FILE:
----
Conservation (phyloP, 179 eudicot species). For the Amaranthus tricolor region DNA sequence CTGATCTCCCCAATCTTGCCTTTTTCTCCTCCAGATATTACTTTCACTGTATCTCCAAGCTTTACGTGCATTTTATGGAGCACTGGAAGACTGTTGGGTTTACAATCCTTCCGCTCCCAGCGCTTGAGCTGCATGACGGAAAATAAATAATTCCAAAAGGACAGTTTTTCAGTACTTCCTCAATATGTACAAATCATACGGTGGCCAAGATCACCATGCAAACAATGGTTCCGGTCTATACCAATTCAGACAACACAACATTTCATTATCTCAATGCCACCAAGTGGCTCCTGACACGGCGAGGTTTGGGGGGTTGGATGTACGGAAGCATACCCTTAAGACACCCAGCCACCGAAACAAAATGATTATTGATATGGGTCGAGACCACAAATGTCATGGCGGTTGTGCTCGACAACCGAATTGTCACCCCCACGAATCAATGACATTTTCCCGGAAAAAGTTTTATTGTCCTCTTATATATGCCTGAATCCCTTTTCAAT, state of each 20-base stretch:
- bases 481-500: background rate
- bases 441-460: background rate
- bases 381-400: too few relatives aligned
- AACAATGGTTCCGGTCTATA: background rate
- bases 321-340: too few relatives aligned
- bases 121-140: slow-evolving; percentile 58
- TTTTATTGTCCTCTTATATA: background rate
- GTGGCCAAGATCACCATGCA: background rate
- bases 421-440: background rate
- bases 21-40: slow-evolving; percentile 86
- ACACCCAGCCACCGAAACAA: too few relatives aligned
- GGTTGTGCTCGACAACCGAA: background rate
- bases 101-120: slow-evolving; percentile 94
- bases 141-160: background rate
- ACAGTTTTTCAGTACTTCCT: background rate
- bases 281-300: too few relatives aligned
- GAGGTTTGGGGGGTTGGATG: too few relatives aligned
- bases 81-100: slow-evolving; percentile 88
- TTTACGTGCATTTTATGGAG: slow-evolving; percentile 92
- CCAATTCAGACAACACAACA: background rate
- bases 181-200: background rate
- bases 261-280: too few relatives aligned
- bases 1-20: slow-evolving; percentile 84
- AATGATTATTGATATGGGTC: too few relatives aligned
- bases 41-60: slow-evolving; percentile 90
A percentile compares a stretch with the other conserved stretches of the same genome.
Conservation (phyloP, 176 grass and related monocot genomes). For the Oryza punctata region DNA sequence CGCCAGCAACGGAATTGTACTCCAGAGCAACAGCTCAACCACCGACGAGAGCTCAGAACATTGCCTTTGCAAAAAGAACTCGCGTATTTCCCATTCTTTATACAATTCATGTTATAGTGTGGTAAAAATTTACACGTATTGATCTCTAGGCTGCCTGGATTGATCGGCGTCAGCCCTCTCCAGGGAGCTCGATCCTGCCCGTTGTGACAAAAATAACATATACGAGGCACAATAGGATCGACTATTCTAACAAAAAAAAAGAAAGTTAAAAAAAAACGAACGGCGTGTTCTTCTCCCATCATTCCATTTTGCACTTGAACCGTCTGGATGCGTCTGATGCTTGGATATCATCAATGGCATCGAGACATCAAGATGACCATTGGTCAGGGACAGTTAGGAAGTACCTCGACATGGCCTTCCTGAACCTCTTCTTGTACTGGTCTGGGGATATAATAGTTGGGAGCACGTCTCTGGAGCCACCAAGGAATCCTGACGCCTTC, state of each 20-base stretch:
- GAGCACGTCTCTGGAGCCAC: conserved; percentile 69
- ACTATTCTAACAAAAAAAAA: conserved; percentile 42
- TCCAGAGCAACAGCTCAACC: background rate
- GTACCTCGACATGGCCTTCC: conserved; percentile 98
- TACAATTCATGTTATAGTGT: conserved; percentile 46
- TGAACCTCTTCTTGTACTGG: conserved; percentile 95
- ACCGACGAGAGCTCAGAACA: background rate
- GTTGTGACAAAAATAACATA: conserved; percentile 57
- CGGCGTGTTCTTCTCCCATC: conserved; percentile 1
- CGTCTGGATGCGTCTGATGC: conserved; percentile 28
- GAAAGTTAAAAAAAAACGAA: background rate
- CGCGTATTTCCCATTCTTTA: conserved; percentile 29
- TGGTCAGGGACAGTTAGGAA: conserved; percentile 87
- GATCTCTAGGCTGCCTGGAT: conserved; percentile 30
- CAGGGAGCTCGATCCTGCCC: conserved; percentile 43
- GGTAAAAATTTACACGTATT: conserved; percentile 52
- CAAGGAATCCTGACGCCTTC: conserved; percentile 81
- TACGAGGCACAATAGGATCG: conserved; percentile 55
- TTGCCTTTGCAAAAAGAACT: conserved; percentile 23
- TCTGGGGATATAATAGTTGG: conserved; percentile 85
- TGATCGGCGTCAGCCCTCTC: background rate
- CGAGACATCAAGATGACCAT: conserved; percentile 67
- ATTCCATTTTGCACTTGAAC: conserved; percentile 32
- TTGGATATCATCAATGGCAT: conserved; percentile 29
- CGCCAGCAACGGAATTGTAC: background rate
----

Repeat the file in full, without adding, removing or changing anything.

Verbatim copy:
Conservation (phyloP, 179 eudicot species). For the Amaranthus tricolor region DNA sequence CTGATCTCCCCAATCTTGCCTTTTTCTCCTCCAGATATTACTTTCACTGTATCTCCAAGCTTTACGTGCATTTTATGGAGCACTGGAAGACTGTTGGGTTTACAATCCTTCCGCTCCCAGCGCTTGAGCTGCATGACGGAAAATAAATAATTCCAAAAGGACAGTTTTTCAGTACTTCCTCAATATGTACAAATCATACGGTGGCCAAGATCACCATGCAAACAATGGTTCCGGTCTATACCAATTCAGACAACACAACATTTCATTATCTCAATGCCACCAAGTGGCTCCTGACACGGCGAGGTTTGGGGGGTTGGATGTACGGAAGCATACCCTTAAGACACCCAGCCACCGAAACAAAATGATTATTGATATGGGTCGAGACCACAAATGTCATGGCGGTTGTGCTCGACAACCGAATTGTCACCCCCACGAATCAATGACATTTTCCCGGAAAAAGTTTTATTGTCCTCTTATATATGCCTGAATCCCTTTTCAAT, state of each 20-base stretch:
- bases 481-500: background rate
- bases 441-460: background rate
- bases 381-400: too few relatives aligned
- AACAATGGTTCCGGTCTATA: background rate
- bases 321-340: too few relatives aligned
- bases 121-140: slow-evolving; percentile 58
- TTTTATTGTCCTCTTATATA: background rate
- GTGGCCAAGATCACCATGCA: background rate
- bases 421-440: background rate
- bases 21-40: slow-evolving; percentile 86
- ACACCCAGCCACCGAAACAA: too few relatives aligned
- GGTTGTGCTCGACAACCGAA: background rate
- bases 101-120: slow-evolving; percentile 94
- bases 141-160: background rate
- ACAGTTTTTCAGTACTTCCT: background rate
- bases 281-300: too few relatives aligned
- GAGGTTTGGGGGGTTGGATG: too few relatives aligned
- bases 81-100: slow-evolving; percentile 88
- TTTACGTGCATTTTATGGAG: slow-evolving; percentile 92
- CCAATTCAGACAACACAACA: background rate
- bases 181-200: background rate
- bases 261-280: too few relatives aligned
- bases 1-20: slow-evolving; percentile 84
- AATGATTATTGATATGGGTC: too few relatives aligned
- bases 41-60: slow-evolving; percentile 90
A percentile compares a stretch with the other conserved stretches of the same genome.
Conservation (phyloP, 176 grass and related monocot genomes). For the Oryza punctata region DNA sequence CGCCAGCAACGGAATTGTACTCCAGAGCAACAGCTCAACCACCGACGAGAGCTCAGAACATTGCCTTTGCAAAAAGAACTCGCGTATTTCCCATTCTTTATACAATTCATGTTATAGTGTGGTAAAAATTTACACGTATTGATCTCTAGGCTGCCTGGATTGATCGGCGTCAGCCCTCTCCAGGGAGCTCGATCCTGCCCGTTGTGACAAAAATAACATATACGAGGCACAATAGGATCGACTATTCTAACAAAAAAAAAGAAAGTTAAAAAAAAACGAACGGCGTGTTCTTCTCCCATCATTCCATTTTGCACTTGAACCGTCTGGATGCGTCTGATGCTTGGATATCATCAATGGCATCGAGACATCAAGATGACCATTGGTCAGGGACAGTTAGGAAGTACCTCGACATGGCCTTCCTGAACCTCTTCTTGTACTGGTCTGGGGATATAATAGTTGGGAGCACGTCTCTGGAGCCACCAAGGAATCCTGACGCCTTC, state of each 20-base stretch:
- GAGCACGTCTCTGGAGCCAC: conserved; percentile 69
- ACTATTCTAACAAAAAAAAA: conserved; percentile 42
- TCCAGAGCAACAGCTCAACC: background rate
- GTACCTCGACATGGCCTTCC: conserved; percentile 98
- TACAATTCATGTTATAGTGT: conserved; percentile 46
- TGAACCTCTTCTTGTACTGG: conserved; percentile 95
- ACCGACGAGAGCTCAGAACA: background rate
- GTTGTGACAAAAATAACATA: conserved; percentile 57
- CGGCGTGTTCTTCTCCCATC: conserved; percentile 1
- CGTCTGGATGCGTCTGATGC: conserved; percentile 28
- GAAAGTTAAAAAAAAACGAA: background rate
- CGCGTATTTCCCATTCTTTA: conserved; percentile 29
- TGGTCAGGGACAGTTAGGAA: conserved; percentile 87
- GATCTCTAGGCTGCCTGGAT: conserved; percentile 30
- CAGGGAGCTCGATCCTGCCC: conserved; percentile 43
- GGTAAAAATTTACACGTATT: conserved; percentile 52
- CAAGGAATCCTGACGCCTTC: conserved; percentile 81
- TACGAGGCACAATAGGATCG: conserved; percentile 55
- TTGCCTTTGCAAAAAGAACT: conserved; percentile 23
- TCTGGGGATATAATAGTTGG: conserved; percentile 85
- TGATCGGCGTCAGCCCTCTC: background rate
- CGAGACATCAAGATGACCAT: conserved; percentile 67
- ATTCCATTTTGCACTTGAAC: conserved; percentile 32
- TTGGATATCATCAATGGCAT: conserved; percentile 29
- CGCCAGCAACGGAATTGTAC: background rate